• Enhances flavor in drinks (fresh fruit slices)
  • Gives the body energy
  • Can increase exercise times

As with most items in our diet, sugar is one that must be taken in moderation. Getting fructose in its natural state is generally safe and healthy for most people. It’s when people skip the real orange and instead opt for sugary orange juice, for example, that causes excessive sugar intake to happen.

The Problem With Processed Sugar

When your blood sugar spikes and drops, it can lead to mood problems, headaches, shakiness, and fatigue. Processed sugars are “hidden” in many of the foods we eat and some studies claim they can be addictive, too.

So, what does too much sugar do to your body? Excessive added sugar can cause:

  • Obesity
  • Heart problems
  • Diabetes
  • Tooth decay
  • Gum disease

Being mindful of sugar ingestion and eating only natural sugars can help you avoid health issues like liver damage, according to University of California San Francisco research.

How Much is Too Much Sugar?

Since sugar is in a variety of foods, it’s nearly impossible to avoid.

It’s the added sugars in items like soda, cakes, and cookies that tend to be the problem. Different people may have different sensitivities to processed sugar, so it’s important to note how your body feels after ingesting it.

The American Heart Association (AHA) website states that individuals should limit their sugar to “no more than half of your daily discretionary calories allowance.”

What does that look like for males and females?

  • Men should limit their sugar intake to no more than 9 teaspoons or 36 grams of sugar per day.
  • Women should ingest no more than 6 teaspoons or 25 grams of sugar per day. That’s roughly 100 calories.

Additionally, U.S. dietary guidelines are based on calorie intake, so added sugars should be less than 10% of your daily calories. It’s important to note that medical conditions like diabetes will have different limits when it comes to sugar consumption.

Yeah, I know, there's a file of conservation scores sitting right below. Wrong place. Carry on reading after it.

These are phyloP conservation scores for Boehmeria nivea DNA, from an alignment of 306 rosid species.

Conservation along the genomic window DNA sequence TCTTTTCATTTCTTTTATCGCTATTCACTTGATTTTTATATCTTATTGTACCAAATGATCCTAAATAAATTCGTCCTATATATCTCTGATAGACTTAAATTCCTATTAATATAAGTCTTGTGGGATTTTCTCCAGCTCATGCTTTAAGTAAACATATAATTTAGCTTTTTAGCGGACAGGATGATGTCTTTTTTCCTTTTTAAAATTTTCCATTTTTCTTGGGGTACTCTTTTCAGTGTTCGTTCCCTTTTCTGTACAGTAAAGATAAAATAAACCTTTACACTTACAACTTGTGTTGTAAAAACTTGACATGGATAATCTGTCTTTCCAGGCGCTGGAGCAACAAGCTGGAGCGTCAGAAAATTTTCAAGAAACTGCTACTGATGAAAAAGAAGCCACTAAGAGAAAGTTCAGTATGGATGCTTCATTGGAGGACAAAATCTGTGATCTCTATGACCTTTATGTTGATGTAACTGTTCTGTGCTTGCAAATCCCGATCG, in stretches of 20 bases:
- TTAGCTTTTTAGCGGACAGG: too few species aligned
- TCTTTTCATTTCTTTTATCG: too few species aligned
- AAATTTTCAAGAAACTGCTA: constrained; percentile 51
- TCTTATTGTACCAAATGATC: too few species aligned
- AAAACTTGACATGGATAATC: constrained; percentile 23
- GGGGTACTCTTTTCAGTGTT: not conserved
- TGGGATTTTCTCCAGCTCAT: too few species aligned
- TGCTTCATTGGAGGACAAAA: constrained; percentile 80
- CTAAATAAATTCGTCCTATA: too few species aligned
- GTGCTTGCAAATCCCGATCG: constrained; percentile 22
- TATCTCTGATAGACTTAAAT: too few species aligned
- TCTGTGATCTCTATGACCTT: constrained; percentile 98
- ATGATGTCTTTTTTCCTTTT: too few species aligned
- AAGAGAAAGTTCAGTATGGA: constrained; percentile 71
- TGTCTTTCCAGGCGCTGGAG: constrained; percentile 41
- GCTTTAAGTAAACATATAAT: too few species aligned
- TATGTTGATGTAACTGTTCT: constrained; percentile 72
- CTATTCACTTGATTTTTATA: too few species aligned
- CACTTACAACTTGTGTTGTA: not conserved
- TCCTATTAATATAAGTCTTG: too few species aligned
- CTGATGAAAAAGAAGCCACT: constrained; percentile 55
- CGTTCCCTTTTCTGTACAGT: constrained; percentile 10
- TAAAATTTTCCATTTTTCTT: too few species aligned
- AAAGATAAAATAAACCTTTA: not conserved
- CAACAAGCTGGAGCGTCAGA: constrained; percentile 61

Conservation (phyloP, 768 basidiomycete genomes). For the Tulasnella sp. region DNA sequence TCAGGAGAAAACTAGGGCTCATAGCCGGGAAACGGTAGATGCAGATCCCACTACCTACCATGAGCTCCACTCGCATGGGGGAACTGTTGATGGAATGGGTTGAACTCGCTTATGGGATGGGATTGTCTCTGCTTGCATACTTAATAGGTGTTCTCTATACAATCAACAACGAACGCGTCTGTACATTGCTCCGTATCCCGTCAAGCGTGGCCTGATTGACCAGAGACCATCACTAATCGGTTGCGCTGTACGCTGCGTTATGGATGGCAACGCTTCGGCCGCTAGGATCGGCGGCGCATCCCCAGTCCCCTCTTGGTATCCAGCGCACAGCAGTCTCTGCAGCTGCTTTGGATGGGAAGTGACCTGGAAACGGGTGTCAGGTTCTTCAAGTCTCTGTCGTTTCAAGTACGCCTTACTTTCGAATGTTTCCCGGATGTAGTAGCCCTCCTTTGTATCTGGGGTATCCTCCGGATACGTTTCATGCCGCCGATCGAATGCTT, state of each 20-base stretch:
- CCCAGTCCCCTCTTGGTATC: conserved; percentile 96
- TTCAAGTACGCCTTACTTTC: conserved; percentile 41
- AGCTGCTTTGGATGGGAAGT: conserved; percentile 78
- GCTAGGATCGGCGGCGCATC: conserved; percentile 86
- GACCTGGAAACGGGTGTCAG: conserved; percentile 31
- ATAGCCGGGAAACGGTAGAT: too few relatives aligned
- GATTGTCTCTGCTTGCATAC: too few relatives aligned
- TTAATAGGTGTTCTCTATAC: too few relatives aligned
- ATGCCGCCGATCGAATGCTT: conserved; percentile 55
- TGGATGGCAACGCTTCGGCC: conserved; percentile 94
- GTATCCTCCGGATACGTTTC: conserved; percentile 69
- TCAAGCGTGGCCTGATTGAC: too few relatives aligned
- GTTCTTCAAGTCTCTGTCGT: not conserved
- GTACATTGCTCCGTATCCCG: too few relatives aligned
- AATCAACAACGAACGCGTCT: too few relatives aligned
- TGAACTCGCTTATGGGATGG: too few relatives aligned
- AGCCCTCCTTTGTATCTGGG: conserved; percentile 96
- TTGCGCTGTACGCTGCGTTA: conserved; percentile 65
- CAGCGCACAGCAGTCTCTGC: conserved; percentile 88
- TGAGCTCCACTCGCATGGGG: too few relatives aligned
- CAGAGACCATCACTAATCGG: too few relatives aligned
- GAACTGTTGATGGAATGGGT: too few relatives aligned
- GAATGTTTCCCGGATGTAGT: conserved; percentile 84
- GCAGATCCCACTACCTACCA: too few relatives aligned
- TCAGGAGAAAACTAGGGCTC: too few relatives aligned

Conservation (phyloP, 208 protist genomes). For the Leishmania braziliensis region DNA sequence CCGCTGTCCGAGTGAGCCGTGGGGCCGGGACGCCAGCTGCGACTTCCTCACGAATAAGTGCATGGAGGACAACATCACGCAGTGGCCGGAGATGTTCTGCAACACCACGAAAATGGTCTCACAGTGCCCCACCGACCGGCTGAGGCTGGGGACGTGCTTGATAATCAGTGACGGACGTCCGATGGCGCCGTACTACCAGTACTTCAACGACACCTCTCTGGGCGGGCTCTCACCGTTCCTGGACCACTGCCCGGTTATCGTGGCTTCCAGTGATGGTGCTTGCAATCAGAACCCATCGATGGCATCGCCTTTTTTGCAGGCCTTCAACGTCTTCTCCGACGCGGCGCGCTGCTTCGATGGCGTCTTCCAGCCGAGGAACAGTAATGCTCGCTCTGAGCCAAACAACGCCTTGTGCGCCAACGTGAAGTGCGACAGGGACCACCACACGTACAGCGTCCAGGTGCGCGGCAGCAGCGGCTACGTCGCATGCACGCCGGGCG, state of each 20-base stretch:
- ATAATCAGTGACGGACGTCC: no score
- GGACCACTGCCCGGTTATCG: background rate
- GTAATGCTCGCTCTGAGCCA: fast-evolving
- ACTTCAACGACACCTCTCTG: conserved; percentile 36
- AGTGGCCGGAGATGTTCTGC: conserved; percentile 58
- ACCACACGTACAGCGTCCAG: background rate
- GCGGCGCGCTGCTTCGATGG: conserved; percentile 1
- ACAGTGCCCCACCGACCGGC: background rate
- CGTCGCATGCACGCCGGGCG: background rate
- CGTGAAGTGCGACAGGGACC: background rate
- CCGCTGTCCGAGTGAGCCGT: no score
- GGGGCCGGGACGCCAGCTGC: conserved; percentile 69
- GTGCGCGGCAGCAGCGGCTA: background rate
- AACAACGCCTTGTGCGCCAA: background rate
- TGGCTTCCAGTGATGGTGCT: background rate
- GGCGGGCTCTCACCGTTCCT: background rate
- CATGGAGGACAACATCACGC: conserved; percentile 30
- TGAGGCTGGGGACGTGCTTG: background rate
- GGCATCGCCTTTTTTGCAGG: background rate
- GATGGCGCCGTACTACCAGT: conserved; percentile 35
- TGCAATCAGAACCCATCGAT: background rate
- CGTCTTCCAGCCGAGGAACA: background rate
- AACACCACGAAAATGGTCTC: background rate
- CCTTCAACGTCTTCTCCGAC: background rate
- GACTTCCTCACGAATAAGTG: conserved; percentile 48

Limit Sugar Options Around Your Office

While there are some good things about sugar, it’s important to note this pertains only to healthful foods like fruits that contain natural sugars. In the workplace, consider the following options to minimize sugar intake:

  • Makeover break room snacks — Put fresh fruit and sparkling water out for employees to enjoy throughout the day.

  • Host a sugar-free potluck — Have employees try their hand at healthy recipes that don’t include added sugar.

  • Bring in “healthy treats” — For baked goods, considering making healthy sugar swaps like applesauce for recipes that call for sugar.

It doesn’t take long to notice what too much sugar does to your body. If you’ve gone on vacation and eaten poorly for too long, you’ve probably noticed tighter clothing, added pounds, and sluggish energy levels.

Treat your employees to better health by promoting healthier eating options in the workplace and encouraging diets full of natural foods. Your wellness committee can even start a “no sugar” campaign to encourage participation for those who want to axe excessive sugar habits. 

Need to eat healthier? Check out our post 13 Tips for Eating Healthier Every Day!

Sugar Challenge

Background photo created by Freepik

Topics: Healthy Workplaces